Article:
Nevada school district may cut jobs amid online learning

LAS VEGAS (AP) — About 1,500 employees in the largest school district in Nevada could lose their jobs if students do not return to in-person instruction this school year, according to a staffing report.

The Clark County School District Board of Trustees requested the report to determine the potential effects of remaining in a distance learning model throughout the 2020-2021 academic year. No decision on that has been made.

Chief Financial Officer Jason Goudie said the cuts would apply to about 1,480 positions “directly connected to the physical presence of students in the school buildings,” including 700 custodians, 650 bus drivers, 100 transportation support employees and 30 school police officers.

The district could save about $13.5 million in the reduction of custodial staff, about $12.5 million in the transportation staff cuts and about $1.5 million in law enforcement and safety cuts.

The district said in a statement after the meeting that it would continue to evaluate all positions within the district and “make additional reduction recommendations if appropriate.”

There is currently no scheduled vote on the recommendations.

The district, which has about 307,000 students and 40,000 employees, started the new school year in August with distance learning and an exception for seven rural schools operating in-person classes. A proposal to bring students back in January for partial in-person learning never reached a vote by the board last week because of a surge in COVID-19 cases.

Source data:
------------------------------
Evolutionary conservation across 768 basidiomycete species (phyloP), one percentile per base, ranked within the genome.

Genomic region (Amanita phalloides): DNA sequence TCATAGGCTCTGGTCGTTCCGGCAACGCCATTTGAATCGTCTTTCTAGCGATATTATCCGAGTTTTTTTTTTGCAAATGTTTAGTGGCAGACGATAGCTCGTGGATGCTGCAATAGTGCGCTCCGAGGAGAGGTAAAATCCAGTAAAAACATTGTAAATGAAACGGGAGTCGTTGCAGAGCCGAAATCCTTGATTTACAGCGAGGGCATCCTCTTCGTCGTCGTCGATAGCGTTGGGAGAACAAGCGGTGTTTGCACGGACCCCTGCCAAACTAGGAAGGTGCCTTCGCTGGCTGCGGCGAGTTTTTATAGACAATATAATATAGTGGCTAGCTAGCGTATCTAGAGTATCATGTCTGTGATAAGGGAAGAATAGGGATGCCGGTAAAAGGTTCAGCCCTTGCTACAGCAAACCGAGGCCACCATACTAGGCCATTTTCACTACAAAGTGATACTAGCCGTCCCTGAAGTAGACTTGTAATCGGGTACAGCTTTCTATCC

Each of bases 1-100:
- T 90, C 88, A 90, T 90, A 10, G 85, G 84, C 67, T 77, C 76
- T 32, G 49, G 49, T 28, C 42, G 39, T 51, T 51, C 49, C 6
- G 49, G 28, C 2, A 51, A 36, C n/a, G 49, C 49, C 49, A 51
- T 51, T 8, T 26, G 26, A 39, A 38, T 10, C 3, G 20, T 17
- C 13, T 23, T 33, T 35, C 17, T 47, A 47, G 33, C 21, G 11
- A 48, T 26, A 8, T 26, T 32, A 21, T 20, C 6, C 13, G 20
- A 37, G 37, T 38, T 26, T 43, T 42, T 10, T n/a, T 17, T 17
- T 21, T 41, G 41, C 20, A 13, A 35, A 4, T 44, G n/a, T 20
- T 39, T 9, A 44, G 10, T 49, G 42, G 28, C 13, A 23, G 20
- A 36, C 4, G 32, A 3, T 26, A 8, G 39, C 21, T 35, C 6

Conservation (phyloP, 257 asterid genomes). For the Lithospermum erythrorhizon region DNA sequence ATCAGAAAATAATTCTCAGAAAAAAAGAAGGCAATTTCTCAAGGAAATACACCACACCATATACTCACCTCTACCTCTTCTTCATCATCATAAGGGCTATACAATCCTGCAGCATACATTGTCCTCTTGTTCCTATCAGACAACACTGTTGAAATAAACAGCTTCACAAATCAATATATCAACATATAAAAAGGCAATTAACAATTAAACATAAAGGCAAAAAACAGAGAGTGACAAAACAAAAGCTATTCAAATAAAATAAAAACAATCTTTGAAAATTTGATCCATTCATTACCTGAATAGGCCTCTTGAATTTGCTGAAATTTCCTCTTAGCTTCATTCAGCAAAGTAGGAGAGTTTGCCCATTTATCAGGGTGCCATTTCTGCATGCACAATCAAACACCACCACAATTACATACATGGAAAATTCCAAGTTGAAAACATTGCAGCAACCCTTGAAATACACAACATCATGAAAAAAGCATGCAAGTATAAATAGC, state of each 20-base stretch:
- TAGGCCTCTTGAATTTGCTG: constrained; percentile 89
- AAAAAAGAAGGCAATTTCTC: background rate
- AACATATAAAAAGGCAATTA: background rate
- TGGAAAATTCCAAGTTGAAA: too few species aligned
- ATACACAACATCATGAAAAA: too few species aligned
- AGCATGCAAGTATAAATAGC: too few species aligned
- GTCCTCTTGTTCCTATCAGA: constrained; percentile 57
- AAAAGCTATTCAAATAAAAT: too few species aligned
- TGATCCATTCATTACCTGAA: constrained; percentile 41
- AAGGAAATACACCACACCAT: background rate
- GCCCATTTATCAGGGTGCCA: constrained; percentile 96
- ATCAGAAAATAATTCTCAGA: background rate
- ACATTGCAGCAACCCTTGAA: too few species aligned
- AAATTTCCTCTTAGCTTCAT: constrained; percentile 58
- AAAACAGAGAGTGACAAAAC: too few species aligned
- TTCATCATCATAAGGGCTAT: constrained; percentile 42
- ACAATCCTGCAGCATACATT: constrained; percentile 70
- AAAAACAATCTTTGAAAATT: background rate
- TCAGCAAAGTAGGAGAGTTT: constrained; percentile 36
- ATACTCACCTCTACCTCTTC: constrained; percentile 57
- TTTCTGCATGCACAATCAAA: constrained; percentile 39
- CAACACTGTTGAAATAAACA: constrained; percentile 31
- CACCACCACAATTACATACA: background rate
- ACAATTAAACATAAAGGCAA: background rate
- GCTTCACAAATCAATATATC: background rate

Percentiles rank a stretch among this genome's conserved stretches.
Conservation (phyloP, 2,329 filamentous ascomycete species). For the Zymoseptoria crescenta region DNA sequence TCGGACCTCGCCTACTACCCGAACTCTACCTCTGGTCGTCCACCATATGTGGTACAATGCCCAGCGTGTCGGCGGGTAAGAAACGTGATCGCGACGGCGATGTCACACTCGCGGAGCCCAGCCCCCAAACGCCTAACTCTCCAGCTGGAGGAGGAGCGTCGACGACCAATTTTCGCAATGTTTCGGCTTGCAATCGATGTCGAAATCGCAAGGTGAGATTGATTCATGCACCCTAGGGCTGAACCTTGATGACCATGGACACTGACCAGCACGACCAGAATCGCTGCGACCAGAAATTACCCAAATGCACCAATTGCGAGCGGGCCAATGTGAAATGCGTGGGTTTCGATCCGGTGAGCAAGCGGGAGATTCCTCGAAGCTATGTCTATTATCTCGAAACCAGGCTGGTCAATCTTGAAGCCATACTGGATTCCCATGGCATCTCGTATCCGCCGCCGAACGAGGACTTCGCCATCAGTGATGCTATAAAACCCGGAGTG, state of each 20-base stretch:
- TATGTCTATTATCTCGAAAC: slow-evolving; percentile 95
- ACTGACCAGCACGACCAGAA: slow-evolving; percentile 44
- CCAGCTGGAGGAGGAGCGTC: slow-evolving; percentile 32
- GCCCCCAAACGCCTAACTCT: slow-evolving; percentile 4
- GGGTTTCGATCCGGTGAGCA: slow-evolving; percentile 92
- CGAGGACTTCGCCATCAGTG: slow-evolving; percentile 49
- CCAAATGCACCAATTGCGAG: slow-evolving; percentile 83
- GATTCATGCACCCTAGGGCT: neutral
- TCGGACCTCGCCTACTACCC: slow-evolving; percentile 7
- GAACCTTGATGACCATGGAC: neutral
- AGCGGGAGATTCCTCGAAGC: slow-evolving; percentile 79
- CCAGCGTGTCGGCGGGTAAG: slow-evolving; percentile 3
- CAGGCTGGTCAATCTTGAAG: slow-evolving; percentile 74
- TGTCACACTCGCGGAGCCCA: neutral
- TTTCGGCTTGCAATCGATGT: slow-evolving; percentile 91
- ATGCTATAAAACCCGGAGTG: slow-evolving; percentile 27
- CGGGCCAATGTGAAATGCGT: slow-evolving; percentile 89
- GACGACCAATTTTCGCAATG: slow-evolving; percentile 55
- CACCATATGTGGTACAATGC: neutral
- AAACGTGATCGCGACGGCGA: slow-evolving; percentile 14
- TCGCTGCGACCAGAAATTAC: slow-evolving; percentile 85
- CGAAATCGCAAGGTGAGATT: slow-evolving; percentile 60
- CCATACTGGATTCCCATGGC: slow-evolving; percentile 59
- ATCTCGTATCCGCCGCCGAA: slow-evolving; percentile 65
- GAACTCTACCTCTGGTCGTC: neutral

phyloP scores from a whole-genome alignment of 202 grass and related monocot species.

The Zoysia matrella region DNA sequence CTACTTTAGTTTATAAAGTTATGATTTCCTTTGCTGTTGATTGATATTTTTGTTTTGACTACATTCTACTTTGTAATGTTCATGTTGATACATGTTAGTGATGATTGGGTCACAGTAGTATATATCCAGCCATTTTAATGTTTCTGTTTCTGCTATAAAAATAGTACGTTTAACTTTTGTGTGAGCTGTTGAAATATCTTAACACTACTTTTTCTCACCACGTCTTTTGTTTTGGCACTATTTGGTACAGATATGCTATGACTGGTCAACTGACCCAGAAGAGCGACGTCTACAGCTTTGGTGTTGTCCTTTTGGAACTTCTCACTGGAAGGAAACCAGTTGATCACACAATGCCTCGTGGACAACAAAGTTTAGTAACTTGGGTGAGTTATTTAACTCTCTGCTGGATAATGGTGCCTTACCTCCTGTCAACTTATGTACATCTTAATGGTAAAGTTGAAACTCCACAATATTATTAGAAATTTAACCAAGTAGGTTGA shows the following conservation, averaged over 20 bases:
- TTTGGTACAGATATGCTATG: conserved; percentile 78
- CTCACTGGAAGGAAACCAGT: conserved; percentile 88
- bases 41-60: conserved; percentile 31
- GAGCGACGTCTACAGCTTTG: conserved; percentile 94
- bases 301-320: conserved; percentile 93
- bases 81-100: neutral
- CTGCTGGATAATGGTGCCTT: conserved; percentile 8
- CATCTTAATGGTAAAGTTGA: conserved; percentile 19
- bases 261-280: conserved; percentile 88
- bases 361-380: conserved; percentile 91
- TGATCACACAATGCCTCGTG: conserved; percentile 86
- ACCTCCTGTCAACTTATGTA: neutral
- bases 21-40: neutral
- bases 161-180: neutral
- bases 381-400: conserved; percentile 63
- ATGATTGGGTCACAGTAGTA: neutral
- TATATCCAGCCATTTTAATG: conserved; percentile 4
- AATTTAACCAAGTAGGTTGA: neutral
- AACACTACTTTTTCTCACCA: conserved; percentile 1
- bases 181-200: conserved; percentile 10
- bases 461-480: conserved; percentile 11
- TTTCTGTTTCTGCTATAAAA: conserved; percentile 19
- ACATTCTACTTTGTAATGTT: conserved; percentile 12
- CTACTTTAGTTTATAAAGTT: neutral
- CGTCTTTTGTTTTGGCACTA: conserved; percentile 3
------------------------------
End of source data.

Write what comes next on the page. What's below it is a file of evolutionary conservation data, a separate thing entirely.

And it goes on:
The number of infections is thought to be far higher because many people have not been tested, and studies suggest people can be infected with the virus without feeling sick.

For most people, the new coronavirus causes mild or moderate symptoms, such as fever and cough that clear up in two to three weeks. For some — especially older adults and people with existing health problems — it can cause more severe illness, including pneumonia, and death.

In other developments:

— MGM Resorts International announced Friday that two of its Las Vegas Strip casino-resorts, The Mirage and Mandalay Bay, would close their hotel towers Monday-Thursday. Other amenities at the resorts, including the casino floor, will remain open. The company earlier announced similar closures for its Park MGM property.

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